The case for sun exposure
While protecting yourself from the damaging effects of too much sun is undoubtedly important, this shouldn’t mean hiding inside forever. Moderate exposure to the sun is extremely vital to your overall health.
Notably, in a comprehensive report on UV radiation, the World Health Organization (WHO) found that excessive UV exposure accounted for 1.5 million disability-adjusted life years (DALYs), or just 0.1 percent of the total global disease burden. In contrast, the WHO reported that a much larger annual disease burden of 3.3 billion DALYs worldwide might result from very low levels of UV exposure. The reason for this can be traced to low vitamin D levels in low sun-exposed populations.
Although we get most of our other essential vitamins from food (which is why it’s so important to follow a healthy diet), vitamin D can only be converted for use in the body from exposure to sunlight. In turn, our bodies convert vitamin D into chemicals that help maintain calcium and phosphorus levels. Without proper vitamin D absorption, our bodies will be unable to support a range of essential functions. This can increase the risk for diseases such as osteoporosis and rickets, a condition that softens the bones and causes painful skeletal deformities.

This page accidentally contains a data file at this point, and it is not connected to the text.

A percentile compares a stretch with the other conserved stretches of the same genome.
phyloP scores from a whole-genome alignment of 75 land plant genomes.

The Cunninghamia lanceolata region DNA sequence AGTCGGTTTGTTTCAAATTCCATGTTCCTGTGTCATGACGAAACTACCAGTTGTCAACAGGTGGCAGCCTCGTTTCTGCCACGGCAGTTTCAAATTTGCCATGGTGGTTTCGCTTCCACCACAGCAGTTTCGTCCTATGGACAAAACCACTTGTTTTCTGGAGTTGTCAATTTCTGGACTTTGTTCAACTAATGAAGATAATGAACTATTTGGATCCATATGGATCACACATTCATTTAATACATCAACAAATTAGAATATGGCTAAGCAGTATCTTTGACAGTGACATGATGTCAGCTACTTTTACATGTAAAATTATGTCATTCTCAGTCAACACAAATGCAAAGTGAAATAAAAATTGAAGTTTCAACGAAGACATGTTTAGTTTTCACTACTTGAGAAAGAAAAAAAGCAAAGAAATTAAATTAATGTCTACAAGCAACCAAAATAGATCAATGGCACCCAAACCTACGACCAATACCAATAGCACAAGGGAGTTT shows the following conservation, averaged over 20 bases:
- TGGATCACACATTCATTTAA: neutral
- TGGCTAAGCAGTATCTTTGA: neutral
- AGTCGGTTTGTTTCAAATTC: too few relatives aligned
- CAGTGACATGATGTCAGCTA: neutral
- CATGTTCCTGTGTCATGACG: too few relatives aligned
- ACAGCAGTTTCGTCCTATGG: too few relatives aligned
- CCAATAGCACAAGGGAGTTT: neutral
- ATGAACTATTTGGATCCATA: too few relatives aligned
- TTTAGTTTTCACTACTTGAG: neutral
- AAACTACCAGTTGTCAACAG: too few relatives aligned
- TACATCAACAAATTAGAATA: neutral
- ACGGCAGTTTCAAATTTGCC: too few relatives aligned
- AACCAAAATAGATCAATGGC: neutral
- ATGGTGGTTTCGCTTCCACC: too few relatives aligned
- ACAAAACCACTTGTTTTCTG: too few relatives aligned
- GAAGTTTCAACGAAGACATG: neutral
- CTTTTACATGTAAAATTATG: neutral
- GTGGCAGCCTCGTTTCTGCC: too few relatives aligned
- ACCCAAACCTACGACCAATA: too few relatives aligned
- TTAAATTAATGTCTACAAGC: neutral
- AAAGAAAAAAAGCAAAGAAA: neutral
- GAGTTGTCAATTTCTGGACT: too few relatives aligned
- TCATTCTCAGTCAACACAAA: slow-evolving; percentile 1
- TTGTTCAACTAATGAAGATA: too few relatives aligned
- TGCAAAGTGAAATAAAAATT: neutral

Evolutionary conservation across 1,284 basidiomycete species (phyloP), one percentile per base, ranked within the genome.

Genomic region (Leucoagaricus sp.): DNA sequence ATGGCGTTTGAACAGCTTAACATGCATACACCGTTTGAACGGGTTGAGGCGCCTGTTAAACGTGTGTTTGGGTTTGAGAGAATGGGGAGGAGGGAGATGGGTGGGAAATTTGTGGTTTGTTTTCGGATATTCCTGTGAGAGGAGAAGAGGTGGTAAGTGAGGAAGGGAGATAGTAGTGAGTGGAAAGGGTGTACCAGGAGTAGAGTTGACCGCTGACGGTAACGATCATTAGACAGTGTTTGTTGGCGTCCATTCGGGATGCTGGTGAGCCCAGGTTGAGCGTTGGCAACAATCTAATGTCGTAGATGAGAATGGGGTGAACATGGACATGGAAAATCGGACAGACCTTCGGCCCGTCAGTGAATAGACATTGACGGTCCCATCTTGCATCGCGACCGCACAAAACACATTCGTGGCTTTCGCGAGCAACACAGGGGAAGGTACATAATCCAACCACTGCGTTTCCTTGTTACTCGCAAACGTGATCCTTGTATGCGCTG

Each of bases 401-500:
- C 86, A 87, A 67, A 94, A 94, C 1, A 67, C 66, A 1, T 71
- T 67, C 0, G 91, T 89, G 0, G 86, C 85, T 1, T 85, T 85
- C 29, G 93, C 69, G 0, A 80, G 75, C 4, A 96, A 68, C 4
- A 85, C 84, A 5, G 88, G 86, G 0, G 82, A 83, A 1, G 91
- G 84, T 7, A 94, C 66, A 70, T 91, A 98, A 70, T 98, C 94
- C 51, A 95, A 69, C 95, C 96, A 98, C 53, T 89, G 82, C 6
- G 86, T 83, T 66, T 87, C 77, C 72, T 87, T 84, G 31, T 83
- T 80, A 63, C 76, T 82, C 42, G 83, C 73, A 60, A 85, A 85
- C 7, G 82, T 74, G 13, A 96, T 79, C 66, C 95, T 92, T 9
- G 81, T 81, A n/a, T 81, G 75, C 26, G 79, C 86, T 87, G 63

Fortunately, getting enough vitamin D is easy. While there are multiple factors that can affect how much vitamin D is absorbed (such as UV levels, the presence of clothing or sunblock, and the pigmentation of the skin), in general, about 10-30 minutes of direct sunlight a day should be enough.
Of course, vitamin D isn’t the only way our bodies and health are intimately connected to the sun. We also depend on sunlight to regulate the body’s circadian rhythm, an internal “time-keeping” process that affects hormone and energy levels, appetite and digestion, brain health and body temperature, and a number of other functions. Avoiding natural light or sunlight, or even severely limiting exposure, can also have devastating effects to your health and longevity.
The case for moderation
Should you avoid the cancer-causing effects of the sun, or try to soak up as much of its rays as possible? The answer, as it is in so many aspects of health, is a little of both.